“That’s one of our pregame things: hugging before the game,” Harper said. “I don’t konw. Hugs for Uggs, right? That’s what everybody says. I’m a big hugger, too. I hug [Drew] Storen out there every time he closes a game.”
Uggla also shares a daily hug with Tyler Moore. Why?
“It’s a hard place to be in, man,” Moore said, referring to the major leagues. “Getting a little bit of love every day won’t kill anybody.
man met Reyes after Friday night’s Gwinnett Braves-Columbus Clippers game and agreed to go to a bar with him.
The woman said Reyes then paid for a hotel room because he didn’t want the women to drive after they had been drinking. One of the women fell asleep upon entering the room, and Reyes allegedly pinned the other to the bed and forced her to have intercourse.
The woman later called 911 and reported the incident. Court records show rape and kidnapping charges were filed Saturday.
Reyes, 24, is out on bond and has a preliminary hearing scheduled for June 2.
Trade talks between the Dodgers and Braves regarding Alberto Callaspo and Juan Uribe fell apart Tuesday morning after Callaspo vetoed the transaction, but talks rekindled just hours later after Callaspo had a change of heart, and the two sides have reportedly reached a deal, pending approval from the commissioner’s office. The Braves will acquire Uribe and right-hander Chris Withrow from the Dodgers in exchange for Callaspo, right-hander Juan Jaime and left-handers Ian Thomas and Eric Stults.
He had a right to do it. That doesn’t mean he was right to do it.
A proposed multi-player trade centered around veteran infielders Alberto Callaspo of the Braves and Juan Uribe of the Dodgers fell through Tuesday morning and was not expected to be revived.
The deal died when Callaspo exercised his right to reject the trade, a person with the proposal said, confirming a FoxSports.com report. Callaspo, as a free agent who signed last winter, can’t be traded without written consent until after June 15.
Oh, yes, it was one big looney-tunes adventure in Atlanta. After the eighth straight loss, Bristol gulped: “I’m doing all I can. I just don’t know what else I can do.”
After the 10th straight loss, Turner was admonished by — of all people — George Steinbrenner. “Nobody forced Ted Turner to buy the Braves,” Steinbrenner said. “We’re all over legal age and of reasonable intelligence. And when we bought these teams, we knew what the rules were.”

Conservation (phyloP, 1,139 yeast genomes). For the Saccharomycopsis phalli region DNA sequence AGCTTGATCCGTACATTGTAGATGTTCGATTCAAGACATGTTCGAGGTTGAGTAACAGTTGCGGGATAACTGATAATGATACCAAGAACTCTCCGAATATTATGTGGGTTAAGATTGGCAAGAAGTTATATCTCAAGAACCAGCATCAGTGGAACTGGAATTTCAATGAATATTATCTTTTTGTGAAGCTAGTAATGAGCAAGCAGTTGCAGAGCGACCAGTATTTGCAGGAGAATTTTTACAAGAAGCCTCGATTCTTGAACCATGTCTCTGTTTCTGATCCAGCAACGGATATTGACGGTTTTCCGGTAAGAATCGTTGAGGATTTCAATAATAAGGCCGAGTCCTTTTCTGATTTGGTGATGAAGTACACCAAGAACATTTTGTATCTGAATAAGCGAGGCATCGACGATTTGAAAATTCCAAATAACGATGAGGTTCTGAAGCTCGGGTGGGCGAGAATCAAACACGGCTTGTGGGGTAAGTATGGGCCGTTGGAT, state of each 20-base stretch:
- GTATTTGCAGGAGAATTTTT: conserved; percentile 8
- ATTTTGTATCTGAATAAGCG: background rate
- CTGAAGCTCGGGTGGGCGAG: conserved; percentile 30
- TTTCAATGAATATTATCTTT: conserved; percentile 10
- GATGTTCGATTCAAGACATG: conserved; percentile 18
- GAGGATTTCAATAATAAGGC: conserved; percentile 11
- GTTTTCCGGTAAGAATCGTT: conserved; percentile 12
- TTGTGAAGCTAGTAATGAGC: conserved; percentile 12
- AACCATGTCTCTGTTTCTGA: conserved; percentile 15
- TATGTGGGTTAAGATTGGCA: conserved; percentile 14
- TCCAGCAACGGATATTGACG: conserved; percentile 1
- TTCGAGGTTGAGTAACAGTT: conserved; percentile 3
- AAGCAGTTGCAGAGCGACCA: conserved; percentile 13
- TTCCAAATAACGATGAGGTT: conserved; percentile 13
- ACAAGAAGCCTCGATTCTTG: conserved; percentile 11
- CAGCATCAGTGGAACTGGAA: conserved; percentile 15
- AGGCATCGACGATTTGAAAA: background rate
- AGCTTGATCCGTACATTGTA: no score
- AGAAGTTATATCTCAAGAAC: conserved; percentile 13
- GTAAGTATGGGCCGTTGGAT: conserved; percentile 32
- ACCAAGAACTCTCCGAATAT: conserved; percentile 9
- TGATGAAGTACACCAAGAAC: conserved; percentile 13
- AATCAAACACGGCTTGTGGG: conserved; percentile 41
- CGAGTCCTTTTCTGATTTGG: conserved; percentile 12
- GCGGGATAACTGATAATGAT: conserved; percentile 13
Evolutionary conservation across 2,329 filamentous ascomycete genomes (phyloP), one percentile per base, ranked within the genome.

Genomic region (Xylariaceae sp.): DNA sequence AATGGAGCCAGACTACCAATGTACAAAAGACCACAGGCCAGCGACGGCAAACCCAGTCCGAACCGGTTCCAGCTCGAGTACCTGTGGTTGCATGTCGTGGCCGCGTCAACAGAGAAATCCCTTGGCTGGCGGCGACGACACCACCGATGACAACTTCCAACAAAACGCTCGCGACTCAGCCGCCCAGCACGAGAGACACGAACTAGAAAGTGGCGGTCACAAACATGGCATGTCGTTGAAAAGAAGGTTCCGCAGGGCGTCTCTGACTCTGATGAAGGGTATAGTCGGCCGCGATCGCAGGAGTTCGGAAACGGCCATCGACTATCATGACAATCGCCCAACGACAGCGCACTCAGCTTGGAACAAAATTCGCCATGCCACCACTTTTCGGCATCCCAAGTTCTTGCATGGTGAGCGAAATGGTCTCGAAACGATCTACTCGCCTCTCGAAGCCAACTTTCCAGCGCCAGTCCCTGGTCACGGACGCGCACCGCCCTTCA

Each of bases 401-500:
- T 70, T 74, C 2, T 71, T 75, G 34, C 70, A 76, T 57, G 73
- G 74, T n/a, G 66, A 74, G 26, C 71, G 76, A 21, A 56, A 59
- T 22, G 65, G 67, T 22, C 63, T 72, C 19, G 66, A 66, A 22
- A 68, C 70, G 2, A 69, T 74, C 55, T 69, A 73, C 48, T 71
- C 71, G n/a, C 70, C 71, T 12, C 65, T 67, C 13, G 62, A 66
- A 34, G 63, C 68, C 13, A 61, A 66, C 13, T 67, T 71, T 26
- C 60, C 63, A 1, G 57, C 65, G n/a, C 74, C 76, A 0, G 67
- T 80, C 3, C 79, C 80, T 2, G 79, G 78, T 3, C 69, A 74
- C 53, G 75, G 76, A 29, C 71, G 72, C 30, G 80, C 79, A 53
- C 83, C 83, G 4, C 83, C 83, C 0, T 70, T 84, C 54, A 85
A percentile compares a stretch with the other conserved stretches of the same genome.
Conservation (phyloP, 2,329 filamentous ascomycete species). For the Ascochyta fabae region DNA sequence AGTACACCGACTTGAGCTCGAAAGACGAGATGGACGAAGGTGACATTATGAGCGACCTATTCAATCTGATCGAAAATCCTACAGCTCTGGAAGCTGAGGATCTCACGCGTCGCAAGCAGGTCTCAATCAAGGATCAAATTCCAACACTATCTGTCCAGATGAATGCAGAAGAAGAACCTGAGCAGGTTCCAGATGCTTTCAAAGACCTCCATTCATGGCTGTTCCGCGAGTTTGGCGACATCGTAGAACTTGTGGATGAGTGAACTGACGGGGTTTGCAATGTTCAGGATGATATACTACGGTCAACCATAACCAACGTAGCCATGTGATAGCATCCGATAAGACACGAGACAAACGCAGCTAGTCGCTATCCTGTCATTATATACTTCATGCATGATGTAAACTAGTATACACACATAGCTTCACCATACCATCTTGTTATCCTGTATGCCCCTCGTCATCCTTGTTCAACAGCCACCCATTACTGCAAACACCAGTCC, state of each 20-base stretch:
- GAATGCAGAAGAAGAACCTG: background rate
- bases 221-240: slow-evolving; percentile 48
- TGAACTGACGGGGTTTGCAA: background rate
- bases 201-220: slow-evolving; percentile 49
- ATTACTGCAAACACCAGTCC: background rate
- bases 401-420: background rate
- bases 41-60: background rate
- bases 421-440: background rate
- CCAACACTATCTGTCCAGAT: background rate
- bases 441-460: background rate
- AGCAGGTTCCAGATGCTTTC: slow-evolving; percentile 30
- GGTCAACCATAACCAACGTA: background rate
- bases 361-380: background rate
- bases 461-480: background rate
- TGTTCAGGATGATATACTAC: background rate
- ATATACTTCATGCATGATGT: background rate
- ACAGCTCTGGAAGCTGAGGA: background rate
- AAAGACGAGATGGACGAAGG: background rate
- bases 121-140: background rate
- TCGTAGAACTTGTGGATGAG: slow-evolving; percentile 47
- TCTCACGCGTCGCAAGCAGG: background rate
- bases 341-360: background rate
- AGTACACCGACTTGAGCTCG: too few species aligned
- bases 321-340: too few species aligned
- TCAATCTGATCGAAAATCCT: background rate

After the 14th straight loss, Turner said this: “I’ve got a cocked pistol in my hand. Who can I give the Braves to in my last will and testament?”
Turner then skipped out on a sailing vacation to join the team in Pittsburgh and see what the heck was going wrong. He sat behind the Braves dugout and watched his team lose a doubleheader. That made it 16 losses in a row. “I’d do anything to help us win,” a beleaguered Bristol told the press after the game.
Turner could not hold back now. He called Bristol into his hotel room the next day. Bristol fully expected to get fired. But Turner did not fire him. Instead, he told Bristol to take 10 days off, do a little reflection and maybe go scout the minor league teams.
“Who is going to manage the club?” Bristol asked.
“I will,” Ted Turner said.
“He owns the team, that’s his prerogative,” Bristol told reporters after the meeting. “I tried to talk him out of it. It puts a man in a strange position. I must be doing something wrong. I’m going home for a couple of days to take a long hard look at Dave Bristol.”
Turner made it clear from the start — he would be manager in name only. He planned to let his coaches, Vern Benson and Chris Cannizzaro, make most of the baseball decisions. But Ted Turner felt like he knew people, and he wanted to understand what was happening with his players. He was coming to the rescue.
“It seems like I had done all I could sitting up in the stands,” he told reporters. “I wanted to see what it’s like down in the trenches. … When you’re setting records for losing streaks, it doesn’t hurt to change things.”
And then Turner offered another one of his classic quotes: “If things get sour in your love life,” he said, “you go get a new hairdo, don’t you?”